Lucie Potter

Click on the titles below
to hear Lucie's recordings.
Please ensure your volume is set to high


Stable Bell



Walking Through Water


Sound Walk 1

SoundWalk 2

Lucie Potter| CV | Workshop | Pages from Sound Walk book | Lucie Potter's Statement
My work is concerned with place and revealing the hidden, using sound, story and historical research. For my residency at Tatton I had an idea of creating a sound walk but I was unsure where it would be. My initial researches mapped the park and gardens, using field recording, drawing and photography, and contextual historical research of Tatton Park. I chose the parkland for the walk route, because of the practical consideration of greater public access and the experience walking in the land gives. Away from the busy areas, sounds and amazing sights reveal themselves at a more contemplative pace and scale; whereas the gardens are more defined and potentially more intense spaces or settings.

For the field recording, I wanted to get a sense of the daily activities of Tatton’s wildlife and livestock both during and outside of visiting hours. Using different microphones, I captured many species of animals and the deer, from early morning to the middle of the night. I was keen to mix these sounds with binaurally recorded sound which, on playback over headphones, can give a startling re-enactment of such sounds, as if they are happening right there behind, above, in front of the listener. I took the idea of a day at Tatton to structure the Sound Walk.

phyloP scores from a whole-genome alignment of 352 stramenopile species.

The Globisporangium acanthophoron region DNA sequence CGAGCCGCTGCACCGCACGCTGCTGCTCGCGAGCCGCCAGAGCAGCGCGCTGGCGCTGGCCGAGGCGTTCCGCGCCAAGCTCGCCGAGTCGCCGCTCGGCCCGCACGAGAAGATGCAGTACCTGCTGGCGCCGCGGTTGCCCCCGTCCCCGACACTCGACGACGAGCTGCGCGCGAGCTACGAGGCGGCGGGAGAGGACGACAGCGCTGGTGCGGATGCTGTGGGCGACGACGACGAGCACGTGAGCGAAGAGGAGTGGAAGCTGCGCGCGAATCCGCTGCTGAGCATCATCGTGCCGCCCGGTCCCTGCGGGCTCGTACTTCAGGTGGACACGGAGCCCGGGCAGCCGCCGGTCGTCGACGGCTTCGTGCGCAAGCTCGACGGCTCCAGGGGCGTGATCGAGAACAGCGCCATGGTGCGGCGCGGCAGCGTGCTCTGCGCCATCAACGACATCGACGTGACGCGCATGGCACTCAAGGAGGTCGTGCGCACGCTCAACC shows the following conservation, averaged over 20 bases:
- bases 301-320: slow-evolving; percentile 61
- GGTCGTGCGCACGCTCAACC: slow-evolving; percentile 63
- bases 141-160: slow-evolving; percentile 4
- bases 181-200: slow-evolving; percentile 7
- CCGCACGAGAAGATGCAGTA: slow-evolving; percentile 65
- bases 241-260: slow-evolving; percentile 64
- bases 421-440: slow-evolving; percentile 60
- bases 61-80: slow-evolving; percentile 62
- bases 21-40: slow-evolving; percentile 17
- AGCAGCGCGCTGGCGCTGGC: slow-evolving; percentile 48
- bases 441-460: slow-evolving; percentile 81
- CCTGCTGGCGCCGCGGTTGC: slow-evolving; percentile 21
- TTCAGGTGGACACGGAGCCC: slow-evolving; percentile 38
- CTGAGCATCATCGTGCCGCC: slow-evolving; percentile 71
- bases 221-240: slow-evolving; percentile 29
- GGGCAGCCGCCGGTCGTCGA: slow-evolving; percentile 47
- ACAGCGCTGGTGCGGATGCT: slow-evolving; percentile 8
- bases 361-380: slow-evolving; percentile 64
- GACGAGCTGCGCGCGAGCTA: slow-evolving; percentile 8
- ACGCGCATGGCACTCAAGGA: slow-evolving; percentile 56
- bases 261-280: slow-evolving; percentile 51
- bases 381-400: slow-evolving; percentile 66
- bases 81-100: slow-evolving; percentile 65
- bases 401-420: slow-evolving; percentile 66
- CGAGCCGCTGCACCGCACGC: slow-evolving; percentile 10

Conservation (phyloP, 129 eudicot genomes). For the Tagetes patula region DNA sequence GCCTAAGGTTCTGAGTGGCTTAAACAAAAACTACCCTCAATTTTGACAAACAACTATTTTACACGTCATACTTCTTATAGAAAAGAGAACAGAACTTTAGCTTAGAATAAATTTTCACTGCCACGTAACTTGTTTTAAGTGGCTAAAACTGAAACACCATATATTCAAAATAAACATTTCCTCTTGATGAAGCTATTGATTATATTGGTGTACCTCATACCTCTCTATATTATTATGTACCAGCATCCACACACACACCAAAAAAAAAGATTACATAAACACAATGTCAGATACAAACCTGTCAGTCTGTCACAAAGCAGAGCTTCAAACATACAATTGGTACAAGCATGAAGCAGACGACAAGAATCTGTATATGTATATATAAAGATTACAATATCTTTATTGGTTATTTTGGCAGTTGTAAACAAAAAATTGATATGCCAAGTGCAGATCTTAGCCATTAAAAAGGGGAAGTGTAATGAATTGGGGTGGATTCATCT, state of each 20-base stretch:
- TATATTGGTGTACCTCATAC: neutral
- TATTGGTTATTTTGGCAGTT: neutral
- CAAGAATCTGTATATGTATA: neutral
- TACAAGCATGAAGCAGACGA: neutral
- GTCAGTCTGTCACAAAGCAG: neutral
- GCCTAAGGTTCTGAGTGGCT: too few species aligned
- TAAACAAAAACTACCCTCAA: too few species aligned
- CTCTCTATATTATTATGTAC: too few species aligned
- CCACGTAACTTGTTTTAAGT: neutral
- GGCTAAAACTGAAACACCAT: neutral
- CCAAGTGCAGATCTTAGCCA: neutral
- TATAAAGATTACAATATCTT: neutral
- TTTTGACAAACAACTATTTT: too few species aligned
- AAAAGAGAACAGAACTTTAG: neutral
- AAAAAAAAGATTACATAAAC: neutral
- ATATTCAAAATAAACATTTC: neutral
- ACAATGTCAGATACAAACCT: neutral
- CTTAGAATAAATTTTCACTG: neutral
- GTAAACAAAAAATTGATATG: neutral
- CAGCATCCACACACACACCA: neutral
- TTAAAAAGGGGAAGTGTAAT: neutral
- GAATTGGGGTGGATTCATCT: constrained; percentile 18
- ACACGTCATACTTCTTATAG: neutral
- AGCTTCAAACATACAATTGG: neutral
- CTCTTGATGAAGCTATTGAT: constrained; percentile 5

I looked at how the land has changed in use and appearance throughout history and plotted this against wider changes taking place in England and Europe, using the guidebooks on Tatton, as well as the archives at Tatton and Chester Records Office. A key interest for me is people’s relationships with land. Living in the city as an adult, I grew up in the countryside, spending long hours on my uncles’ farms. My work at Tatton is in part an attempt to articulate the history of the tensions between land as a leisure space and land that is worked and managed, as well as my own nostalgic impulses.

I was given a lot of support by the different departments at Tatton for my historical research and the field research out in the parkland. The Park Rangers were especially helpful, taking me bird watching and on the deer feed many times. I invited people connected with Tatton to tell me about the park. Staff, past and present, recorded their stories and interviews and I recorded sound effects with staff and visitors.

From these different strands of research I developed a script and worked with mansion house staff to record the narration for it. It was important to involve others in the work, to explore ideas around history and belief. The script was a starting point and developed as we worked. The resulting sound work uses the parkland as a setting, where different events from the past unfold. Taking the sound walk initiates a series of ambivalent relationships: between the audio of the sound walk and the ambient sound of the park; time past and time present; and in the stories told: where the divisions between factual interview and scripted narration start to slide; all couched within the evocative and special experience of listening and walking in the parkland.

Recording 1 Recording outside

recording 2

recording the deer

Back to Top